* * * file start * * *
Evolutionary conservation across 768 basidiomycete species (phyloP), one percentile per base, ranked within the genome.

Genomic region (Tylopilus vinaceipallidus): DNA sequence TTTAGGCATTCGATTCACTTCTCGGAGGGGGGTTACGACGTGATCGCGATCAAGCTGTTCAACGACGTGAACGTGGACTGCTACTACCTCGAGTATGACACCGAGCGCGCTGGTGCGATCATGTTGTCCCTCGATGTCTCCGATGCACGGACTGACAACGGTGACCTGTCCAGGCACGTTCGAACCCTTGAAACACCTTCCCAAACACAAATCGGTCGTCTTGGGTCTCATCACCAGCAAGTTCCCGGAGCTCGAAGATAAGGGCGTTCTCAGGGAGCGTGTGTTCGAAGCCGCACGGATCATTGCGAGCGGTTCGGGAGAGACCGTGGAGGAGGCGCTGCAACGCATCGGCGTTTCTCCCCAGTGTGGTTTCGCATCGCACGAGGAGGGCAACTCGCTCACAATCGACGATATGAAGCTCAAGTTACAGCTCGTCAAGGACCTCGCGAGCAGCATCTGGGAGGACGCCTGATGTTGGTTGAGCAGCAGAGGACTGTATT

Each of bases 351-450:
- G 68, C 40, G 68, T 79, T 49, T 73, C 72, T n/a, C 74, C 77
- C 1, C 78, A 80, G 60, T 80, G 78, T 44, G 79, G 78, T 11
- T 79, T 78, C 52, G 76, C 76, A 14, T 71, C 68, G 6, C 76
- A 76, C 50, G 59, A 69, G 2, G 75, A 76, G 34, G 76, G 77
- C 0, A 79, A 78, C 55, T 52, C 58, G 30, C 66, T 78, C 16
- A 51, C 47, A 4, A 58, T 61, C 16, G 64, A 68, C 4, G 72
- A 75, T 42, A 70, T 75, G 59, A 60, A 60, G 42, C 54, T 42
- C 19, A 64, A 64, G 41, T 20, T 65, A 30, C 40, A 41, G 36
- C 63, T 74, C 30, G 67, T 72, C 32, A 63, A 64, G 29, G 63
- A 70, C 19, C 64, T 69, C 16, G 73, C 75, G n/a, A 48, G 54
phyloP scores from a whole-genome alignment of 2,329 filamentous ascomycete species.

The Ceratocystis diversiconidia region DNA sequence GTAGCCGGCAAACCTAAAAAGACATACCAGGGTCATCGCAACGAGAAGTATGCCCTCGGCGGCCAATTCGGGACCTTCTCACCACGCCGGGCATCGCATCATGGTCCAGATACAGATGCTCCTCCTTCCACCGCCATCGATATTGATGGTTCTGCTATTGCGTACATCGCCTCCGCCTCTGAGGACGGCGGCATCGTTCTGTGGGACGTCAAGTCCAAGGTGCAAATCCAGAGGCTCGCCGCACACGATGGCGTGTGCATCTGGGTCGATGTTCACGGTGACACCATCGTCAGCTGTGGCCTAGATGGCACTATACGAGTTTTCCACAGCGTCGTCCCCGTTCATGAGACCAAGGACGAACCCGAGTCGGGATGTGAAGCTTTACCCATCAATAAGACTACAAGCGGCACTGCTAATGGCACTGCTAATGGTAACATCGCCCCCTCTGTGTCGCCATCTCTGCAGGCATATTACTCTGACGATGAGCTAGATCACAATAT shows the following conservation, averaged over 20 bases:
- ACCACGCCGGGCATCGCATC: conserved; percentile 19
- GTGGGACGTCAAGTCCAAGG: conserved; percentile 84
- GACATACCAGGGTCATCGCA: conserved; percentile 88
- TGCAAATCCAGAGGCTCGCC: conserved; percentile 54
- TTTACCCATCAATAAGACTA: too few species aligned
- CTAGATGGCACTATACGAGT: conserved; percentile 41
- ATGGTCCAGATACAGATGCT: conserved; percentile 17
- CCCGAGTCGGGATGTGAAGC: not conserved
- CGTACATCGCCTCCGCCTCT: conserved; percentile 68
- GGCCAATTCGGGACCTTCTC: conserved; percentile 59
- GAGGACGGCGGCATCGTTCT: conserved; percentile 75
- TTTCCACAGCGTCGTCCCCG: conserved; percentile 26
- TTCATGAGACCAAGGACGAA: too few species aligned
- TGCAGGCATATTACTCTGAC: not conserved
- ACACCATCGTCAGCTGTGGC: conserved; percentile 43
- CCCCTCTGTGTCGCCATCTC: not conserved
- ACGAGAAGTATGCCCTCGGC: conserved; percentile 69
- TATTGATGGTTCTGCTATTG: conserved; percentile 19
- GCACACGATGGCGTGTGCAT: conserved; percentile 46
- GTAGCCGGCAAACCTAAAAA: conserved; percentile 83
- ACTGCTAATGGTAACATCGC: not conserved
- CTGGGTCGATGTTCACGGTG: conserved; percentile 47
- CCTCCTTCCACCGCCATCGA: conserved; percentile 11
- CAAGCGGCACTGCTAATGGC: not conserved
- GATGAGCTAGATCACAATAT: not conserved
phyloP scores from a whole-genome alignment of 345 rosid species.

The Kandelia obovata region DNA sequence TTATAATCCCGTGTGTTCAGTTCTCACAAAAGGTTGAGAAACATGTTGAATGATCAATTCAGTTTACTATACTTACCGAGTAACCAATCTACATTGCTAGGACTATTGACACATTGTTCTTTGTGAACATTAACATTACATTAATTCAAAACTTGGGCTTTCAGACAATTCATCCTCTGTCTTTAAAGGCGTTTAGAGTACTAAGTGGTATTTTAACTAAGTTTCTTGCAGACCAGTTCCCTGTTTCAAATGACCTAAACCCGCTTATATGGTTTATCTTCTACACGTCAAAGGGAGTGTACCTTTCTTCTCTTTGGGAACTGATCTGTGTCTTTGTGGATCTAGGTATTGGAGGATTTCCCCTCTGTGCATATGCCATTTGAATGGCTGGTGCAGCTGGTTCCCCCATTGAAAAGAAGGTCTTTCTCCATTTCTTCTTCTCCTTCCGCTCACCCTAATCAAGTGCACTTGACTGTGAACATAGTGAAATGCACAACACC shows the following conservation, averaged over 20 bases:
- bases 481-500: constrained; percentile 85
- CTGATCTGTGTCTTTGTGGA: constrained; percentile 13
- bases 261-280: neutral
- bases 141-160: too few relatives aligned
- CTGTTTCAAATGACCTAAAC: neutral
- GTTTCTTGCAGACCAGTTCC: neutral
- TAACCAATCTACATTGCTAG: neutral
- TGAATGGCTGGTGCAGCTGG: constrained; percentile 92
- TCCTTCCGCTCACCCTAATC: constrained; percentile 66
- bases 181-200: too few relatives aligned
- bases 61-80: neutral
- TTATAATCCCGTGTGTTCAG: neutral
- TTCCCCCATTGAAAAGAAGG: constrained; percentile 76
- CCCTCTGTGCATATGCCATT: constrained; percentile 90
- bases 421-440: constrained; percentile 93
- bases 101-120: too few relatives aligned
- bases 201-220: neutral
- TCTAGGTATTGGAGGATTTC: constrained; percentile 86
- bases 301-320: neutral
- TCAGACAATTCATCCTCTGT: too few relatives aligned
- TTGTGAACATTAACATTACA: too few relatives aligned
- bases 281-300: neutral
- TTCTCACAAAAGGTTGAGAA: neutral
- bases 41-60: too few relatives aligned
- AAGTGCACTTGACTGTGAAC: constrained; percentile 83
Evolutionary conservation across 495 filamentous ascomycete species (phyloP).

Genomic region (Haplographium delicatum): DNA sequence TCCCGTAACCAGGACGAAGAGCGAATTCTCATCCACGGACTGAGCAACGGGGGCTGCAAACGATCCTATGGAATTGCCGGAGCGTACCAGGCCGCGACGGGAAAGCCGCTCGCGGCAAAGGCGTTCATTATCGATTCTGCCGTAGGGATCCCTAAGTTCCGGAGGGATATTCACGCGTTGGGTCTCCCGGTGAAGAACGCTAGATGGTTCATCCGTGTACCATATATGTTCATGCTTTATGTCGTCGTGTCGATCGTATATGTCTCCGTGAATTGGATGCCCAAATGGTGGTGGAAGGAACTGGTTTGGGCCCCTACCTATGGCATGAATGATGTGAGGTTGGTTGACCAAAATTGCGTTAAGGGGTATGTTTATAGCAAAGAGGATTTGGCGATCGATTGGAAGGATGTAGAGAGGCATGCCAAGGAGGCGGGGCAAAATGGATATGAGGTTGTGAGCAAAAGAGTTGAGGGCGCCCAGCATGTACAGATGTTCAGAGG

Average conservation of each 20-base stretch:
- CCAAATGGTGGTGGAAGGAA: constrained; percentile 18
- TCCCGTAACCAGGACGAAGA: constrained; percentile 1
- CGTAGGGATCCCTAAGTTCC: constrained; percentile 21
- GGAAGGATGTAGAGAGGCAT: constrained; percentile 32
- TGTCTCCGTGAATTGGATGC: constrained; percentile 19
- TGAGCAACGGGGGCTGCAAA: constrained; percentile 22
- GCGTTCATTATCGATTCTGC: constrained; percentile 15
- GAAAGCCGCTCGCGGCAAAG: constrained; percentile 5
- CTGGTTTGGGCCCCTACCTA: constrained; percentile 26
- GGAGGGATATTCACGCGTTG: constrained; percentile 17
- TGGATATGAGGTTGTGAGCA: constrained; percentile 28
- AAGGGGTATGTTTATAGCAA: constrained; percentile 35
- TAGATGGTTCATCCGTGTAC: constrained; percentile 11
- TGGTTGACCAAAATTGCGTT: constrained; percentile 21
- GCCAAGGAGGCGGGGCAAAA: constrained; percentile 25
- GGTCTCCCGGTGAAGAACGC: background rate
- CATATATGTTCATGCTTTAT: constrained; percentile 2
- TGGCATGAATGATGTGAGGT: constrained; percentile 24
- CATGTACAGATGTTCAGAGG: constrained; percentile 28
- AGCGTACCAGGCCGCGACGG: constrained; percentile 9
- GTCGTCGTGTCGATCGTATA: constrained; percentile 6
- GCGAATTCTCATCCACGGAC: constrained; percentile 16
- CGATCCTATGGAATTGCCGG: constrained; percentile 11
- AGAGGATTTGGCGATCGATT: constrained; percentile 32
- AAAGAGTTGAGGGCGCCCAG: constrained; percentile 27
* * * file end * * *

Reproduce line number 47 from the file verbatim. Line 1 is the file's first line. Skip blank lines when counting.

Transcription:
- CTGTTTCAAATGACCTAAAC: neutral